There is not a single case in the past in which independence has not been accompanied by a significant drop in available credit, GDP or welfare. See the study on the independence of the Baltic states of the European Journal of Political Economy. An average five years of recession…
Catalonia spends 15 percent more than it earns. If independent, it would see lower revenues and expenses from the transition costs would rise. The Catalonia government, Generalitat, often compares itself to Ireland or Finland. Yet its private and public debt together exceeds both.
Even if we assume Catalonia stays in the EU and continues to receive public financing, the loss of GDP for Catalonia could be anywhere between 10-15%, according to even internal analysis. Meanwhile, the cost to the rest of Spain is projected at anywhere between 3% and 5% of GDP. The total value destroyed on both sides of the border could be close to €50 billion.
An Impossible Dream
In light of the potential fallout of a far-from-amicable divorce between Catalonia and Spain, the only sane option is to jaw-jaw. The problem is that Madrid remains as ill-disposed as ever to granting meaningful concessions to Catalonia. All it does is threaten and bluster, in the process creating even more converts to Catalonia’s independence cause.
As Rajoy is so fond of repeating, every word of Spain’s constitution is set in stone, unchangeable unless voted for by a majority in parliament. [Naturally, this did not apply to the words erased from the constitution in 2012 to allow for the Troika’s generous bailout of Spanish banks, in return for Brussels’ eternal “supervision” of the Spanish economy].
At the same time the Catalonian government and separatist civil organizations continue to peddle the pipe dream that independence would be the cure-all to the region’s problems. Once unburdened of its spending obligations in Spain, unemployment in Catalonia would fall and public spending would rise, they say. Corruption would disappear, Brussels would roll out the red carpet (despite vetoes from Spain and who knows where else) and the world would celebrate the birth of a new nation called Catalonia.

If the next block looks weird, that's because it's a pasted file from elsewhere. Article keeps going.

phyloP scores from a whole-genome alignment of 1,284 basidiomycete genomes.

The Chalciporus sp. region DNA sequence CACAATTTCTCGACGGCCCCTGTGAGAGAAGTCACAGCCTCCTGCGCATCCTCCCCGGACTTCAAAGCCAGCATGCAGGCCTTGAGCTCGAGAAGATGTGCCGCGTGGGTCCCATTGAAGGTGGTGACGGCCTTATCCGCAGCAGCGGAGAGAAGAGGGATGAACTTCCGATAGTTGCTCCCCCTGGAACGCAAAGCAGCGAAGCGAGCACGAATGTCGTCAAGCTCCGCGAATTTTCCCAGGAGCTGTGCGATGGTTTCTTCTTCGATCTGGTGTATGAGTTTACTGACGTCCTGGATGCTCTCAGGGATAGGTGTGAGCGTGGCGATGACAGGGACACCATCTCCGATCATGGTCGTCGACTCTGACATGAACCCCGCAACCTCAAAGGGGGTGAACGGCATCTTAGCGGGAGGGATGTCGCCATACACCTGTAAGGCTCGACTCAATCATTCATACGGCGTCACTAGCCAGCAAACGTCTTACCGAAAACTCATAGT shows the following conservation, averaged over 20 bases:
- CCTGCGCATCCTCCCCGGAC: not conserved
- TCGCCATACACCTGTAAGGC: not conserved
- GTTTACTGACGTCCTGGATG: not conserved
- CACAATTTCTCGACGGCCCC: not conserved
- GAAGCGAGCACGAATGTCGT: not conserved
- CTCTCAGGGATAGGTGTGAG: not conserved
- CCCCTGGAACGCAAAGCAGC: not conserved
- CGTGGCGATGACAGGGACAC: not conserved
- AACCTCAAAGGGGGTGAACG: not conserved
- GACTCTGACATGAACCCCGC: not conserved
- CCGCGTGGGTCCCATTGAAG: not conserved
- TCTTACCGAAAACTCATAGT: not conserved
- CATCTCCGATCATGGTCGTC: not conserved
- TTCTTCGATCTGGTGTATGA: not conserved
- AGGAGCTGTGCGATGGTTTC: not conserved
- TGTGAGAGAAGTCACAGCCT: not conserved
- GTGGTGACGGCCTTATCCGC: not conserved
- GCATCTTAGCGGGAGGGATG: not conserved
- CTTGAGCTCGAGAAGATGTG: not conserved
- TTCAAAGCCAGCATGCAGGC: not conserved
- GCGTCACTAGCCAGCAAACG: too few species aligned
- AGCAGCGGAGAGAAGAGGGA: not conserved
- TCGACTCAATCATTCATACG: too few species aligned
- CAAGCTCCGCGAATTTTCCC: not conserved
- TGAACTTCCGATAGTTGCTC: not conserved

All of which may sound nice. The problem is that it’s an impossible dream, for not only is Catalonia’s independence bitterly opposed by Spain, it is bitterly opposed by Europe’s governing institutions – institutions whose gaping democratic deficits rise in lockstep with their growing power. Despite the fact that most Catalans and their national government continue to support the European Project, a referendum on its soil would be tantamount to treason. During the recent Scottish referendum EU Trade Commissioner Karel De Gucht laid out in the clearest possible terms how the European Commission views popular independence movements:
“A Europe driven by self-determination of peoples … is ungovernable…”
There you have the ultimate admission: as long as Europe is run from Brussels, nation-state sovereignty has no role in European governance.
Not so long ago, national independence in Europe was traded in for interdependence between Member States. Soon, far sooner than most Europeans realize, that interdependence will give way to centralized dependence (a lá Greece). For Catalonia, what that means is a stark choice between an impossible divorce from Spain – and with it Europe – or the continuation of a bitterly unhappy marriage with both. By Don Quijones. An exclusive for Wolf Street.